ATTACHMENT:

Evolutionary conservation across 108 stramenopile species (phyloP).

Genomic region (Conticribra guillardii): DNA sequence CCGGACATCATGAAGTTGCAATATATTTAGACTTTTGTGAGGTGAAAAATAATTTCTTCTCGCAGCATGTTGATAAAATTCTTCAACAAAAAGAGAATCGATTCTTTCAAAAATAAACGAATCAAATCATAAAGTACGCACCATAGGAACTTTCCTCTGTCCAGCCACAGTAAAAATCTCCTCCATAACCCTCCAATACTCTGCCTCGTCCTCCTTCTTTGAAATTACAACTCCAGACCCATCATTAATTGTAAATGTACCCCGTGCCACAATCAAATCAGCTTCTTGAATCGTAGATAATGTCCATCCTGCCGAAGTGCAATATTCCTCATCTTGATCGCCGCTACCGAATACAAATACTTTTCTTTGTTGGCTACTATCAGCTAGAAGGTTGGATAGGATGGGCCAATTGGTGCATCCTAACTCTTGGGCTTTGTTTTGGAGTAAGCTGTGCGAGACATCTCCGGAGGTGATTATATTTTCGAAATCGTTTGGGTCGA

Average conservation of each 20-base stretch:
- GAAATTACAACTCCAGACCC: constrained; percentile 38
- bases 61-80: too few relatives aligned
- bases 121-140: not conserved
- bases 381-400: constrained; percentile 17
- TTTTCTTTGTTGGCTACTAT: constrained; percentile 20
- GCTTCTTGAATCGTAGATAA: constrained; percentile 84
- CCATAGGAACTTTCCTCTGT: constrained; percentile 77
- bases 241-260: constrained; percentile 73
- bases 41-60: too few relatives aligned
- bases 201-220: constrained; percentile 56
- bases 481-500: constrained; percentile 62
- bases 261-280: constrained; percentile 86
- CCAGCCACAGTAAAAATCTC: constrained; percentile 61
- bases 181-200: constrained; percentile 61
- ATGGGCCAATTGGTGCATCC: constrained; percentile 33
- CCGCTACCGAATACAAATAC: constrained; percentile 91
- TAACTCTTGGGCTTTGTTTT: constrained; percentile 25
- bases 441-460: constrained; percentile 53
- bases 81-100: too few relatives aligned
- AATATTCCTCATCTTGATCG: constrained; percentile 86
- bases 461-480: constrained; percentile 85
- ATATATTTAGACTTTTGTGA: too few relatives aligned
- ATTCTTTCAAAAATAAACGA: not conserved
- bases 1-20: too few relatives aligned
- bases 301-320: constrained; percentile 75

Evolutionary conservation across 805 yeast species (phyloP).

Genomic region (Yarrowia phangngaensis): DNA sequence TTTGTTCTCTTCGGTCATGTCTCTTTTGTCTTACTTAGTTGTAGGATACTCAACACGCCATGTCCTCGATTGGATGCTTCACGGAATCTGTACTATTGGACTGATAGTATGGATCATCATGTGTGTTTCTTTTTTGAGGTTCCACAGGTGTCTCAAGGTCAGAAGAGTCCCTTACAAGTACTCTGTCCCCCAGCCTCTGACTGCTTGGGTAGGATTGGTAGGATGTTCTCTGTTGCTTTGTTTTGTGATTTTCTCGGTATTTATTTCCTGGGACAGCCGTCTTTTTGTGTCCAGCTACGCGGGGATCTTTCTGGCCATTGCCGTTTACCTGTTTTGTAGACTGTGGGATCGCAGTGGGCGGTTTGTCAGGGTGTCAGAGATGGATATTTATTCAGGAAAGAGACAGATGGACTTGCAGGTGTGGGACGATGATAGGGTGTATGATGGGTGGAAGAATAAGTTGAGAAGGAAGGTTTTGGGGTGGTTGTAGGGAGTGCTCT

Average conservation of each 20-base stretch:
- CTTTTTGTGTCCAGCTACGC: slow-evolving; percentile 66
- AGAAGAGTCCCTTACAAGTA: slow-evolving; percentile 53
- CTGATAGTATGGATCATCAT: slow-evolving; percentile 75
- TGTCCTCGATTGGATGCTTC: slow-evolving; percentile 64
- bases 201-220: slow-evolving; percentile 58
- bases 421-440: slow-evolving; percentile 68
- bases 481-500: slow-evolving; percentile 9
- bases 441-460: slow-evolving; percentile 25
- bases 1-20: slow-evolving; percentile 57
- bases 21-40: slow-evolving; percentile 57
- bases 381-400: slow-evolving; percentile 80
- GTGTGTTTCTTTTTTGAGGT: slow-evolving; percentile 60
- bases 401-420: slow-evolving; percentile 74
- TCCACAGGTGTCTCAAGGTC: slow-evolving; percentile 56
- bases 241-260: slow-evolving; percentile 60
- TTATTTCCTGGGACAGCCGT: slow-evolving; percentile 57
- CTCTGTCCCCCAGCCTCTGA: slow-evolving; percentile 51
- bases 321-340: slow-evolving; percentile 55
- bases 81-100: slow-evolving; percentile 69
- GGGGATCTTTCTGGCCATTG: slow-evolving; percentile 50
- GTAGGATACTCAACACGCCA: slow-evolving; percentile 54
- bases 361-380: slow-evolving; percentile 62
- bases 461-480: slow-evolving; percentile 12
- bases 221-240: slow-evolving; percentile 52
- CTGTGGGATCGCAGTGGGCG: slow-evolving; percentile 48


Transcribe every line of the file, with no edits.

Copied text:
Evolutionary conservation across 108 stramenopile species (phyloP).

Genomic region (Conticribra guillardii): DNA sequence CCGGACATCATGAAGTTGCAATATATTTAGACTTTTGTGAGGTGAAAAATAATTTCTTCTCGCAGCATGTTGATAAAATTCTTCAACAAAAAGAGAATCGATTCTTTCAAAAATAAACGAATCAAATCATAAAGTACGCACCATAGGAACTTTCCTCTGTCCAGCCACAGTAAAAATCTCCTCCATAACCCTCCAATACTCTGCCTCGTCCTCCTTCTTTGAAATTACAACTCCAGACCCATCATTAATTGTAAATGTACCCCGTGCCACAATCAAATCAGCTTCTTGAATCGTAGATAATGTCCATCCTGCCGAAGTGCAATATTCCTCATCTTGATCGCCGCTACCGAATACAAATACTTTTCTTTGTTGGCTACTATCAGCTAGAAGGTTGGATAGGATGGGCCAATTGGTGCATCCTAACTCTTGGGCTTTGTTTTGGAGTAAGCTGTGCGAGACATCTCCGGAGGTGATTATATTTTCGAAATCGTTTGGGTCGA

Average conservation of each 20-base stretch:
- GAAATTACAACTCCAGACCC: constrained; percentile 38
- bases 61-80: too few relatives aligned
- bases 121-140: not conserved
- bases 381-400: constrained; percentile 17
- TTTTCTTTGTTGGCTACTAT: constrained; percentile 20
- GCTTCTTGAATCGTAGATAA: constrained; percentile 84
- CCATAGGAACTTTCCTCTGT: constrained; percentile 77
- bases 241-260: constrained; percentile 73
- bases 41-60: too few relatives aligned
- bases 201-220: constrained; percentile 56
- bases 481-500: constrained; percentile 62
- bases 261-280: constrained; percentile 86
- CCAGCCACAGTAAAAATCTC: constrained; percentile 61
- bases 181-200: constrained; percentile 61
- ATGGGCCAATTGGTGCATCC: constrained; percentile 33
- CCGCTACCGAATACAAATAC: constrained; percentile 91
- TAACTCTTGGGCTTTGTTTT: constrained; percentile 25
- bases 441-460: constrained; percentile 53
- bases 81-100: too few relatives aligned
- AATATTCCTCATCTTGATCG: constrained; percentile 86
- bases 461-480: constrained; percentile 85
- ATATATTTAGACTTTTGTGA: too few relatives aligned
- ATTCTTTCAAAAATAAACGA: not conserved
- bases 1-20: too few relatives aligned
- bases 301-320: constrained; percentile 75

Evolutionary conservation across 805 yeast species (phyloP).

Genomic region (Yarrowia phangngaensis): DNA sequence TTTGTTCTCTTCGGTCATGTCTCTTTTGTCTTACTTAGTTGTAGGATACTCAACACGCCATGTCCTCGATTGGATGCTTCACGGAATCTGTACTATTGGACTGATAGTATGGATCATCATGTGTGTTTCTTTTTTGAGGTTCCACAGGTGTCTCAAGGTCAGAAGAGTCCCTTACAAGTACTCTGTCCCCCAGCCTCTGACTGCTTGGGTAGGATTGGTAGGATGTTCTCTGTTGCTTTGTTTTGTGATTTTCTCGGTATTTATTTCCTGGGACAGCCGTCTTTTTGTGTCCAGCTACGCGGGGATCTTTCTGGCCATTGCCGTTTACCTGTTTTGTAGACTGTGGGATCGCAGTGGGCGGTTTGTCAGGGTGTCAGAGATGGATATTTATTCAGGAAAGAGACAGATGGACTTGCAGGTGTGGGACGATGATAGGGTGTATGATGGGTGGAAGAATAAGTTGAGAAGGAAGGTTTTGGGGTGGTTGTAGGGAGTGCTCT

Average conservation of each 20-base stretch:
- CTTTTTGTGTCCAGCTACGC: slow-evolving; percentile 66
- AGAAGAGTCCCTTACAAGTA: slow-evolving; percentile 53
- CTGATAGTATGGATCATCAT: slow-evolving; percentile 75
- TGTCCTCGATTGGATGCTTC: slow-evolving; percentile 64
- bases 201-220: slow-evolving; percentile 58
- bases 421-440: slow-evolving; percentile 68
- bases 481-500: slow-evolving; percentile 9
- bases 441-460: slow-evolving; percentile 25
- bases 1-20: slow-evolving; percentile 57
- bases 21-40: slow-evolving; percentile 57
- bases 381-400: slow-evolving; percentile 80
- GTGTGTTTCTTTTTTGAGGT: slow-evolving; percentile 60
- bases 401-420: slow-evolving; percentile 74
- TCCACAGGTGTCTCAAGGTC: slow-evolving; percentile 56
- bases 241-260: slow-evolving; percentile 60
- TTATTTCCTGGGACAGCCGT: slow-evolving; percentile 57
- CTCTGTCCCCCAGCCTCTGA: slow-evolving; percentile 51
- bases 321-340: slow-evolving; percentile 55
- bases 81-100: slow-evolving; percentile 69
- GGGGATCTTTCTGGCCATTG: slow-evolving; percentile 50
- GTAGGATACTCAACACGCCA: slow-evolving; percentile 54
- bases 361-380: slow-evolving; percentile 62
- bases 461-480: slow-evolving; percentile 12
- bases 221-240: slow-evolving; percentile 52
- CTGTGGGATCGCAGTGGGCG: slow-evolving; percentile 48